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About LarryF

  • Rank
    Hero Member
  • Birthday 12/11/1943

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  • Location
    Rio Rancho, New Mexico
  • Interests
    Classical music, fast cars and Maine Coon cats
  • About
    I have been chief janitor at Lectrosonics for 40+ years.
  • Interested in Sound for Picture

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  1. The quarter Watt units may be a special case. Various rules have come into effect after certain (long past) dates. Call 800 821-1121, ask the friendly human answering the phone for service and you will get a knowledgeable answer. Best Regards, Larry Fisher
  2. Over the last year, Lectrosonics repair times at the factory had drug out to 5 to 6 weeks. This was due to the large number of re-blocks from the television industry as the FCC forced the stations out of the auctioned frequencies. We received literally hundreds of units from each of the major networks. We finally had to run two separate service paths so that re-blocking didn't completely freeze out the regular repairs, i.e., the talent dropped it in the toilet. We were still overloaded and repair times stretched out way too far. Hiring more techs is difficult since they don't grow on trees, demand is at an all time high, and fewer persons are going into the technical fields. On top of that, hiring people for a year and then laying them off after the surge is over is not a Lectrosonics' thing. The surge was finally overcome by steady work, scheduling network stations in batches, replacing entire circuit boards rather than components, and lots of overtime. I am relieved to say, repair times are now normal and the techs are back to a standard 40 hour week. Best Regards, Larry Fisher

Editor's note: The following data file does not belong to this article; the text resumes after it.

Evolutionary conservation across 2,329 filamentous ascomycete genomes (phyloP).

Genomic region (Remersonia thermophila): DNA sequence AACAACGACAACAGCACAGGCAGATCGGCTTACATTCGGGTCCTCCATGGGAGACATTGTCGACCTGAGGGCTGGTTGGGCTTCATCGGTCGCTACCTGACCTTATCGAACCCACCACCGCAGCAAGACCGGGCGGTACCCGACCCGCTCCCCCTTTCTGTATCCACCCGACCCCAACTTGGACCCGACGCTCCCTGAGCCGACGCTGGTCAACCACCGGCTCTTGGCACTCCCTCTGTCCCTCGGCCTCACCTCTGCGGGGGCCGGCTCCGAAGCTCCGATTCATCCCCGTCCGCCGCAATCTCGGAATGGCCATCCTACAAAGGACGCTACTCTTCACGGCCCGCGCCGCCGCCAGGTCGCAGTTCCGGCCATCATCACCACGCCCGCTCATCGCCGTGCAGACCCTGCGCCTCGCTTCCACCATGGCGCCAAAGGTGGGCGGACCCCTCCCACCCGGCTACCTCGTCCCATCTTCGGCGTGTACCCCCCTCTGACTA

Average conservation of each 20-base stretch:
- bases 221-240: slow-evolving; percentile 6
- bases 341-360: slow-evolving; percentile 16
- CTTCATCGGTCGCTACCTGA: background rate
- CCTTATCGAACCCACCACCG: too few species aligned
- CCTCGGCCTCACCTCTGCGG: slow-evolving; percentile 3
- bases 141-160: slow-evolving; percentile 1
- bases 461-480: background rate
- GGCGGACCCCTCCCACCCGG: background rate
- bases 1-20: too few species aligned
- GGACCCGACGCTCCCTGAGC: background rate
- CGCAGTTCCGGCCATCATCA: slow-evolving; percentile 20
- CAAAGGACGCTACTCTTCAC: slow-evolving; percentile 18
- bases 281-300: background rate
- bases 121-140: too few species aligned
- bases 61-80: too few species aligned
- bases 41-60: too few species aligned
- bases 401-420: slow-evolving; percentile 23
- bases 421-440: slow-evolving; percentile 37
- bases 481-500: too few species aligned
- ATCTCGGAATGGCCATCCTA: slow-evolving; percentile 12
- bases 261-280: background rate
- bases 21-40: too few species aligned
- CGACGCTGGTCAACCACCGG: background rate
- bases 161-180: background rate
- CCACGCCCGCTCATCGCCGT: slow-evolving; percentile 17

3. See post #33 in this thread. There are safety aspects to using high quality batteries that have been safety tested. Chinese manufacturers in particular have made a mockery of UL and CE safety markings. The transmitters that use the NP-50 battery, are worth $1500+. The cost per use of a Lectro or real FujiFilm battery, is less than 15 cents per use. Best Regards, Larry Fisher
  4. Quality adapters look like 50 Ohm transmission lines (cable) and won't affect the antenna tuning (length). What will affect the antennas is moving them the adapters length away from the ground plane represented by the transmitter or receiver case. This effect will be small in the scheme of things because you already have a large bag of water (talent) detuning the antenna or you have surrounding gear like mixers and recorders in the bag. My opinion is that it is more theoretical than real. We determine the length of various antennas by mounting them on the case of a dummy device and trimming the antenna for best match to 50 Ohms. This is in free air and is rarely how the device is used but it is the best we can do. Calculating the antenna length in an EM program would take 10 times as long and be 1/10 as accurate. Best Regards, Larry Fisher